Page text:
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Red Bull Racing

The big question mark hanging over Red Bull in 2024

Red Bull is coming off the most dominant season in Formula 1 history, but faces one big question mark heading into the 2024 season.

Perez Abu Dhabi
Analysis
To news overview © Red Bull Content Pool

There are three important factors when it comes to determining how successful a Formula 1 team will be in the coming season.

One, and perhaps the most important, is the car itself. Have you been able to find improvements here and enhance performance there to keep yourself ahead of the competition, especially coming off the back of a season where you won 21 of 22 races, got 860 points and left the rest scatching their heads about what to do next?

Whilst you've been busy fine-tuning the machine and pouring millions into the new car, as equally an important factor are the two squishy organic bits in the middle that are expected to race and extract the very drops of performance from both themselves and their equipment.

For Red Bull heading into 2024, it has two of the three ticked off and will be of no concern. Given the pace advantage it held in 2023, Red Bull's rivals will not be able to make up all of it in one winter. Chunks can certainly be taken out of the advantage, but closing the chasm in one go would need a miracle from Mercedes, Ferrari or McLaren and an implosion of a scale rarely seen by Red Bull.

As for the drivers, one of them has just come off the most dominant campaign by any driver in history with 19 wins, 575 points and 1,003 laps led.

So there are no concerns about Max Verstappen, but there are around Sergio Perez following his struggles in 2023.

Perez's battle with himself

Plenty has been written about how Perez cannot quite match Verstappen's aggressive driving style with the Dutchman preferring a razor-sharp front-end and instant response on turn-in whilst Perez's style is for more understeer in the car.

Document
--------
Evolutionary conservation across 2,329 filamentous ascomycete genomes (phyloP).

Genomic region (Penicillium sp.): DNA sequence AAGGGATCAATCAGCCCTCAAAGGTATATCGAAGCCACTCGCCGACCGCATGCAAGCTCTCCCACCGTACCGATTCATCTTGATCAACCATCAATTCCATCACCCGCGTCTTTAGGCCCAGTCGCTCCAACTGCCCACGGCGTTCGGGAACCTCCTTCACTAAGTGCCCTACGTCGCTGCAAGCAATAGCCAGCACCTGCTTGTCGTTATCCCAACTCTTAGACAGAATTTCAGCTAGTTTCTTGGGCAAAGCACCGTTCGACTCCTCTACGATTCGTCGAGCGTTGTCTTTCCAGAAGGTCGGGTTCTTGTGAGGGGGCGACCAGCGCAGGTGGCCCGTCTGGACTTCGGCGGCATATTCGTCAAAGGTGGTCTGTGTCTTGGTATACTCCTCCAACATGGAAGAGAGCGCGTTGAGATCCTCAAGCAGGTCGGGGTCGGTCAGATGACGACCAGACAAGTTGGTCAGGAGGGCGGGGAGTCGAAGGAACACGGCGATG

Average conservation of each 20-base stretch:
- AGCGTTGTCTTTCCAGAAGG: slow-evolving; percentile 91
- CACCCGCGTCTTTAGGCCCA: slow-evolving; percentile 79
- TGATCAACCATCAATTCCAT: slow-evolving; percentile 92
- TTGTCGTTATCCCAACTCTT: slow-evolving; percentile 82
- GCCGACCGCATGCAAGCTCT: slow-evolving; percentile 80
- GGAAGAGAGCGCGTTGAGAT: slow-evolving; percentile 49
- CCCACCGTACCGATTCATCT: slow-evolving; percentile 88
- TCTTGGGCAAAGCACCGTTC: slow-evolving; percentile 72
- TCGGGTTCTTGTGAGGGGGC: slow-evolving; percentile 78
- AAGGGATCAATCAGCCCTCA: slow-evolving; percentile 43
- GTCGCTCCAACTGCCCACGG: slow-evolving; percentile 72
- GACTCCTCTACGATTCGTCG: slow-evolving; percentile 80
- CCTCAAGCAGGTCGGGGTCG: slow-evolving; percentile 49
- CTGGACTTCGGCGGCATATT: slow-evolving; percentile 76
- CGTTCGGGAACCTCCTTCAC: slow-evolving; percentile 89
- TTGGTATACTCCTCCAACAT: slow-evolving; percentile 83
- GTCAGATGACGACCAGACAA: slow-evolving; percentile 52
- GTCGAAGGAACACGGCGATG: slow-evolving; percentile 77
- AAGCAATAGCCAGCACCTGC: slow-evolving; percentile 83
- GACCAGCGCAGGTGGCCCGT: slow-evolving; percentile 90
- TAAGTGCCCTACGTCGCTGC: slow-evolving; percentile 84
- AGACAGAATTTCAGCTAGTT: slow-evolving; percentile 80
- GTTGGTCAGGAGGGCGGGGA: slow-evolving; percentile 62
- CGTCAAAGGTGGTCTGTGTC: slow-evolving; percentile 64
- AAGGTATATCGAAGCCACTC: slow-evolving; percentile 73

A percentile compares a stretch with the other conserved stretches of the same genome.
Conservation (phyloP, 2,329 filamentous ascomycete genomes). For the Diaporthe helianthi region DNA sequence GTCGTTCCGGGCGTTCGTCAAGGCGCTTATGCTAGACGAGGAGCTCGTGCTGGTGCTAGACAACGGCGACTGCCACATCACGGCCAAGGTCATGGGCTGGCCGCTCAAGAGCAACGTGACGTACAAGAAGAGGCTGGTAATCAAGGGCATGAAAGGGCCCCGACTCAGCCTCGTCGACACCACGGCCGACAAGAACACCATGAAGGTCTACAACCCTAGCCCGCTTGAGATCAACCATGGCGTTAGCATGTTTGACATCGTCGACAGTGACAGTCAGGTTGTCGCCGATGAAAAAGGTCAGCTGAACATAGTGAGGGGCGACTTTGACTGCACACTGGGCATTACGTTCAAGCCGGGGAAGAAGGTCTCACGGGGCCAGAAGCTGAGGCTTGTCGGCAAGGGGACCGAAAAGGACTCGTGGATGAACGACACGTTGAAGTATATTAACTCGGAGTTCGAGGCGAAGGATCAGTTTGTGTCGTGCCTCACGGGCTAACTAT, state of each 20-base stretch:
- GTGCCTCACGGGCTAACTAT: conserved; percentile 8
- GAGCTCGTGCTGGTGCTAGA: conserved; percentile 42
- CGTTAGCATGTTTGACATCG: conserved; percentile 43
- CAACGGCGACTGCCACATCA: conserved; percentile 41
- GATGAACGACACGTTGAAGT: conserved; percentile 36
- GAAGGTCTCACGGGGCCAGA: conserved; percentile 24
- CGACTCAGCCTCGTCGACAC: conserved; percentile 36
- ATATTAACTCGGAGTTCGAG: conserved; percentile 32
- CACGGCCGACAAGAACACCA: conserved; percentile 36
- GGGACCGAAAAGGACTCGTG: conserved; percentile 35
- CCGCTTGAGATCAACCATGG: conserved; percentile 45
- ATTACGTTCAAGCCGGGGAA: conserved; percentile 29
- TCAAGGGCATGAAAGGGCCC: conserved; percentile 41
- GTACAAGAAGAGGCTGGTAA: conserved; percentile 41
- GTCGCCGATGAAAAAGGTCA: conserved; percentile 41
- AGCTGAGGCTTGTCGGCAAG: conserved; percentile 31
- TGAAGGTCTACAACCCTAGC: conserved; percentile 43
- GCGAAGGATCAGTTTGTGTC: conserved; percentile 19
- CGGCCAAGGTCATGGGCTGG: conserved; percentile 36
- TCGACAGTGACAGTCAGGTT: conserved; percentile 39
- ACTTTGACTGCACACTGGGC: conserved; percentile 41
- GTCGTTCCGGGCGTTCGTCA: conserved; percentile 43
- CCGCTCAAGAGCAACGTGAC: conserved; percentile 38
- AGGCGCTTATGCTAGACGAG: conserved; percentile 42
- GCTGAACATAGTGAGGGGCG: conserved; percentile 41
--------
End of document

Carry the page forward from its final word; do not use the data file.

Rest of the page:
Team boss Christian Horner rubbished claims in 2023 that Red Bull was deliberately designing the car around Verstappen's style, and in the middle of Perez's alarming slump in form, highlighted that Perez had been beaten Verstappen fair and square in Saudi Arabia and Azerbaijan.

Perez found himself in a vicious circle after being passed for the lead in Miami when he started on pole and Verstappen was only ninth on the grid. That was the effective end of the championship as Perez could not quite square that he had failed to win a race he should have.

Crashing heavily in Monaco was the start of a rut that continued through the European season, although he did collect podiums in Austria, Hungary, Belgium and Italy, with a run of failing to make Q3 between Monaco and Hungary particularly galling.

Fast forward to Japan and Qatar, and Perez was flailing badly with Qatar probably the lowest point of his F1 career, but he snapped the slump with a good, solid drive to fourth in the United States.

It was spectacular but provided evidence to Red Bull that the Mexican is capable of hauling himself out of a hole and executing what Red Bull need from him.

Like Rubens Barrichello, Mark Webber and Valtteri Bottas before him, Perez is realising that in a straight fight, he is not going to beat the all-time great across the garage over the course of a season.

That is not what Red Bull need him to do. Perez's job is to simply be the number two, finish on the podium and hoover up when the car or Verstappen fail.

F1 is now in the Verstappen-era, and Perez will not be the driver to break the now three-time World Champion, and the vultures are circling to grab the most prized (and poisoned) seat in F1, alongside Verstappen.

The seat at Red Bull is Perez's to lose, and to retain it, he must win the battle with himself by losing the war.

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